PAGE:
Faith, and Other Worrisome Ideas

They had an election here last week. Afterwards they counted the votes. And this made a lot of people very angry indeed. In some states, groups of voters assembled to chant, ‘Stop the count! Stop the count!’ Elsewhere, in other states, ‘Count the votes! Count the votes!’

Both groups were supporters of the same political party. American elections are strange.

Here’s a phrase you might hear around election time in the United States: ‘They won the popular vote, but lost the election’. This is a normal sentence, apparently. The conversation will flow around it. Nobody is going to stop and say, ‘Wait — what?’

They have a thing called an Electoral College, you see, which is a sort of institutionalised Gerrymandering system that disconnects the concept of ‘popular vote’ from election outcomes.

And why do they do this? Well, to put it succinctly, the United States electoral system is an archaic, anti-democratic mess created by slave plantation owners who — and this always seems relevant to me somehow — wore silly wigs.

And I say it with no disrespect. I know those slave plantation owners were terrifically grave and earnest individuals, worthy of deification, to mention only in hushed tones of reverence, etcetera. Or to put it another way, I’m not trying to upset anybody here.

The Americans feel about their democracy the way Australians feel about Vegemite. They know it’s not good, but they like it. And most days, they’re prepared to fight somebody about it.

I was raised on Vegemite. Rain on a tin roof. Vegemite on toast. Arnott’s gingernut biscuits and tea, obviously. Tea in those funny, awful mugs you get from Woolworths. That’s the quintessential Australian experience, right there.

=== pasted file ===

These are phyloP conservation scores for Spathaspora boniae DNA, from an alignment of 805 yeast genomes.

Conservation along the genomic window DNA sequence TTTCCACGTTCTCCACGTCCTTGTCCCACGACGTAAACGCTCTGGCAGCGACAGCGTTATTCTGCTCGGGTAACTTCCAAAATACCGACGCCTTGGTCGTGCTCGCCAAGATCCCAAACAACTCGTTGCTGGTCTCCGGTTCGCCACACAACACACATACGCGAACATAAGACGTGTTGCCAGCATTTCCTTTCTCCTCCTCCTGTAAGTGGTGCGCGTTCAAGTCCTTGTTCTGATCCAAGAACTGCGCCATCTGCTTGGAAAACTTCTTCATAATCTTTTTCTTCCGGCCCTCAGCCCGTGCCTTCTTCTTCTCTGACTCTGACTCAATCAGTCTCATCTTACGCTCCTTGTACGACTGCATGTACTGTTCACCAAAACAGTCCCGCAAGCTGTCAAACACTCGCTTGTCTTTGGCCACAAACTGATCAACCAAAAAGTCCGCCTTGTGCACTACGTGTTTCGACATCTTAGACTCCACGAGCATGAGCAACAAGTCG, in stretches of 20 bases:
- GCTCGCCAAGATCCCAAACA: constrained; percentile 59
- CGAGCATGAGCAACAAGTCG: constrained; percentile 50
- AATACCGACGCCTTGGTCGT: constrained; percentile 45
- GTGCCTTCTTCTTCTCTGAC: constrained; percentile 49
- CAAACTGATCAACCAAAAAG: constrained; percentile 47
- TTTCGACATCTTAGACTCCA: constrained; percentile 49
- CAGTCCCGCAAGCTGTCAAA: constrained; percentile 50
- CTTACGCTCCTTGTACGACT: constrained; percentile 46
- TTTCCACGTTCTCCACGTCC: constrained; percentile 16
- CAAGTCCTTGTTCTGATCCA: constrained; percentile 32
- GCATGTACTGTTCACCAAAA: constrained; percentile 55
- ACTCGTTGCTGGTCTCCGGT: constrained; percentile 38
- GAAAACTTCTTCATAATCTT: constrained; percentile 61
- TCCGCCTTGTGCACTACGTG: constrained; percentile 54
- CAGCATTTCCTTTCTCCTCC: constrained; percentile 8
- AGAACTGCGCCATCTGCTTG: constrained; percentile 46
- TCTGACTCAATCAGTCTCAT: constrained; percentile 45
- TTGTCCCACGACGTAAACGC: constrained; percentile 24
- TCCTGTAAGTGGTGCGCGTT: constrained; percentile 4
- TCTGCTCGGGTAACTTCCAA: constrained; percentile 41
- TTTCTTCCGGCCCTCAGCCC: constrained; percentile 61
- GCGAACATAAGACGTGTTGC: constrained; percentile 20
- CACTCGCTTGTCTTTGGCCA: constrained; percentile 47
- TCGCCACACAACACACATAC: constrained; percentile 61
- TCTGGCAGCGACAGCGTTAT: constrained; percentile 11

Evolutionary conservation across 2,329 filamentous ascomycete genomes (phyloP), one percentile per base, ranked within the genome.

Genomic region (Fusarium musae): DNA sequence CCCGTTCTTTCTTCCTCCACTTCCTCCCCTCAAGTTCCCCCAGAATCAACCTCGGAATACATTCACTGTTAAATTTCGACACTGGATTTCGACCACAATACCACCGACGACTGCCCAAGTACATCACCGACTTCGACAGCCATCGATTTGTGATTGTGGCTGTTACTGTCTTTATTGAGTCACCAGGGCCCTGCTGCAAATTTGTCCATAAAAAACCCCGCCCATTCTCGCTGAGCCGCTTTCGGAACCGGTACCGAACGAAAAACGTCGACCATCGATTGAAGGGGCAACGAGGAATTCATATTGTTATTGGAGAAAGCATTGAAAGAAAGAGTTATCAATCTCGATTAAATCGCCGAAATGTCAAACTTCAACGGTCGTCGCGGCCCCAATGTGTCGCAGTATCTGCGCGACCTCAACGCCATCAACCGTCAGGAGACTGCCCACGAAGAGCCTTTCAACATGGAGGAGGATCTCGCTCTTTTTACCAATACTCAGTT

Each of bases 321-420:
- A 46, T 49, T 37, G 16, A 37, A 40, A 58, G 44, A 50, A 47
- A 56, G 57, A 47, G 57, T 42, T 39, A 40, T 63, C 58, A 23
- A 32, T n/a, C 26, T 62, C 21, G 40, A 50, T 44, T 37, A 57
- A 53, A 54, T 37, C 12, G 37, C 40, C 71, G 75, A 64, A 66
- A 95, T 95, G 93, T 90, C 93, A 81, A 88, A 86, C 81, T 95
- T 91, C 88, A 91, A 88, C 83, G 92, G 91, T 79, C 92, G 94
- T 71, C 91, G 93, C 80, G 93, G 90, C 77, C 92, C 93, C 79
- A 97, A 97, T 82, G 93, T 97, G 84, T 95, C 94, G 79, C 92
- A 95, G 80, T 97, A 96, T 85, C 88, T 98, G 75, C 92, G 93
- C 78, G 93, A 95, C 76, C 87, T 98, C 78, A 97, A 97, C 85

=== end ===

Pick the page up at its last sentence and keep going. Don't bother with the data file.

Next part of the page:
Now, give Vegemite to an American and they’ll freak out at you and tell you to your face that it tastes horrible. Yes, we know it tastes horrible. Paradoxically, it also tastes wonderful. It’s like nicotine. Or whiskey. Except more addictive, and you can give it to your kids and the State won’t get involved. How great is that?

So, what I’m saying is that Vegemite is like American democracy. You literally have to be raised on it to believe it’s even real.

Now look, let me take a step back from all this for a moment. I am aware that my irreverence is temperamental. This inability of mine to feel fervour about sacred institutions — even about Vegemite — might just be the way I am. Or maybe it’s not. Maybe I’ve noticed something that most people haven’t? I will now attempt to explain my worldview, so you can decide for yourself.

When I was a child, I had very little exposure to organised religion. Once or twice, I think, the school brought in a representative from a local church.

“Hello, children!”

Picture the scene. One earnest church figure. Damp hair. Uneasy, creepy smile.

Thirty apprehensive children. One hand raised.

“Why do you believe the world was created in six days?” Note, six days and not seven — I was listening.

The answer involved ‘having faith’. Reason, or firsthand knowledge or experience — was utterly irrelevant, it was explained.

“Have faith in God”, he said.

And yet, I noticed, this man was not his god. He was a bloke with a greasy comb-over who claimed, to an audience of children, that if we did not accept his expertise — if we didn’t take it all ‘on faith’ — then, well, he couldn’t save us from the inevitable eternity in hell, could he?

Would a deity really want humans to turn their brains off? Were we really supposed to accept ‘on faith’ the insights and expertise of this damp-haired man threatening poor, doubtful children with eternal torture?

I didn’t think so. If this man was literally correct, then other forces had to be in play. Perhaps there once had been a loving God, but very likely Satan had killed him off, and and usurped his throne as a Pretender. From that perspective, Mr. Comb-Over’s religion made somewhat more sense to me. He was, after all, running some kind of protection racket.